"Hey! Lay off!" she squawked.
"Let's try the bedroom," I said.
She bounced off my lap. "Good idea." She left the room.
This was turning into a typical Dot odyssey, all tease and no tickle. I put down my glass and followed her.
I found her in the bedroom rifling through a chest of drawers, throwing clothes on the bed. I opened the closet. Inside hung a bunch of jackets and flannel shirts and blue jeans, with a pair of riding boots and some sandals lined up neatly on the floor. I pushed the hanging clothes apart, and there, set into the back wall, was a door. "Dot, bring that flashlight over here."
She came over and shined the flashlight into the closet. I ran my hand over the seam of the door. It was about three feet high, flush with the wall, the same off-white color but cool to the touch, made of metal. No visible hinges and no lock, just a flip-up handle like on a tackle box.
"That's not a safe," Dot said.
"No shit, Sherlock."
She shouldered past me, crouched down, and flipped up the handle. The door pushed open onto darkness. She shined the flashlight ahead of her; I could not see past her. "Jesus Christ Almighty," she said.
"Stairs." Dot moved forward, then stepped down. I pushed the clothes aside and followed her.
The carpet on the floor stopped at the doorjamb; inside was a concrete floor and then a narrow flight of stairs leading down. A black metal handrail ran down the right side. The walls were of roughed concrete, unpainted. Dot moved ahead of me down to the bottom, where she stopped.
When I got there I saw why. The stairs let out into a large, dark room. The floor ended halfway across it, and beyond that, at either side, to the left and right, under the arching roof, were open tunnels. From one tunnel opening to the other ran a pair of gleaming rails. We were standing on a subway platform.
Dot walked to the end of the platform and shined the flashlight up the tunnel. The rails gleamed away into the distance.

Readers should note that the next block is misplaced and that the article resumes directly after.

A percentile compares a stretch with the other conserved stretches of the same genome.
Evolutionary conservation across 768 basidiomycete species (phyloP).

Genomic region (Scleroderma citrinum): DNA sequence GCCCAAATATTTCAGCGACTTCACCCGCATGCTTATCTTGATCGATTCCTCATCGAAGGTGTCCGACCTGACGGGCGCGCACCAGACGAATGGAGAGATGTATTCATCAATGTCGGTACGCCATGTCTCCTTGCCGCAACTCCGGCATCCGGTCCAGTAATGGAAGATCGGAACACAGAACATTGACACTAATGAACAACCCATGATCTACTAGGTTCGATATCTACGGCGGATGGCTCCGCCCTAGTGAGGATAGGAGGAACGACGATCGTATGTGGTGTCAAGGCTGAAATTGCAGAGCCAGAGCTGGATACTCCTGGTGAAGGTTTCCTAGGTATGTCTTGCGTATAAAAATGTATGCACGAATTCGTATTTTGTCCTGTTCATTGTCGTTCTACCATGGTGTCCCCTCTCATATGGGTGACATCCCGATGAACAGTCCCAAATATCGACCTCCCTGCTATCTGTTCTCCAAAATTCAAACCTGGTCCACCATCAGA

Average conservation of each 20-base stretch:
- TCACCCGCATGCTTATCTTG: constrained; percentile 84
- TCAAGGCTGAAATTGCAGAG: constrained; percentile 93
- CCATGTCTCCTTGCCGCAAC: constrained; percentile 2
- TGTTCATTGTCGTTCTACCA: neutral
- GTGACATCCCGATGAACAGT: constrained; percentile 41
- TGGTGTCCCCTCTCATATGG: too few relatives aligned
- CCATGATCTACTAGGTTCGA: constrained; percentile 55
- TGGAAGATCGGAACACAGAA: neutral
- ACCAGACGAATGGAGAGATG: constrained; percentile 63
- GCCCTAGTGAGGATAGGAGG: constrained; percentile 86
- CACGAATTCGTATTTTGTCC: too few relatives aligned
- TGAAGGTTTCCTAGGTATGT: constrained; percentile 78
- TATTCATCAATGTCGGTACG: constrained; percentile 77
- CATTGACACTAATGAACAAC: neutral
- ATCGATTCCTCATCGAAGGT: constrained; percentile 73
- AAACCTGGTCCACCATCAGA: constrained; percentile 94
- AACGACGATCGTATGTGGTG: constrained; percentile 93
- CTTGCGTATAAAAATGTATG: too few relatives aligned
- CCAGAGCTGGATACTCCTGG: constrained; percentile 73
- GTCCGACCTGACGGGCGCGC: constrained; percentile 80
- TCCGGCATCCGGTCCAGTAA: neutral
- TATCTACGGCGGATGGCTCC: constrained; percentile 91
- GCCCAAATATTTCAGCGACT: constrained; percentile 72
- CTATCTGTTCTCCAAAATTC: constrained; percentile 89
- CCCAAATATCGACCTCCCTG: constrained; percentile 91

"This doesn't look like the safe," I said.
"Maybe it's a bomb shelter," Dot said.
Before I could figure out a polite way to laugh at her, I noticed a light growing from the tunnel. A slight breeze kicked up. The light grew like an approaching headlight, and with it a hum in the air. I backed toward the stairs, but Dot just peered down the tunnel. "Dot!" I called. She waved a hand at me, and though she dropped back a step she kept watching. Out of the tunnel glided a car that slid to a stop in front of us. It was no bigger than a pickup. Teardrop shaped, made of gleaming silver metal, its bright single light glared down the track. The car had no windows, but as we stood gaping at it a door slid open in its side. The inside was dimly lit, with plush red seats.
Dot stepped forward and stuck her head inside.
"What are you doing?" I asked.
"It's empty," Dot said. "No driver. Come on."
Dot crouched and got inside. She turned and ducked her head to look at me out of the low doorway. "Don't be a pussy, Sid."
"Don't be crazy, Dot. We don't even know what this thing is."
"Ain't you ever been out of Mayberry? It's a subway."
"But who built it? Where does it go? And what the hell is it doing in Jackson County?"
"How should I know? Maybe we can find out."
The car just sat there. The air was still. The ruby light from behind her cast Dot's face in shadow. I followed her into the car. "I don't know about this."
There were two bench seats, each wide enough to hold two people, and just enough space on the door side to move from one to the other. Dot sat on one of the seats with her big purse in her lap, calm as a Christian holding four aces. I sat down next to her. As soon as I did, the door slid shut and the car began to move, picking up speed smoothly, pushing us back into the firm upholstery. The only sound was a gradually increasing hum that reached a middle pitch and stayed there. I tried to breathe. There was no clack from the rails, no vibration. In front of us the car narrowed to a bullet-nosed front, and in the heart of that nose was a circular window. Through the window I saw only blackness. After a while I wondered if we were still moving, until a light appeared ahead, first a small speck, then grew brighter and larger until it slipped off past us to the side at a speed that told me the little car was moving faster than I cared to figure.
"These people who own the house," I asked Dot, "where on Mars did you say they came from?"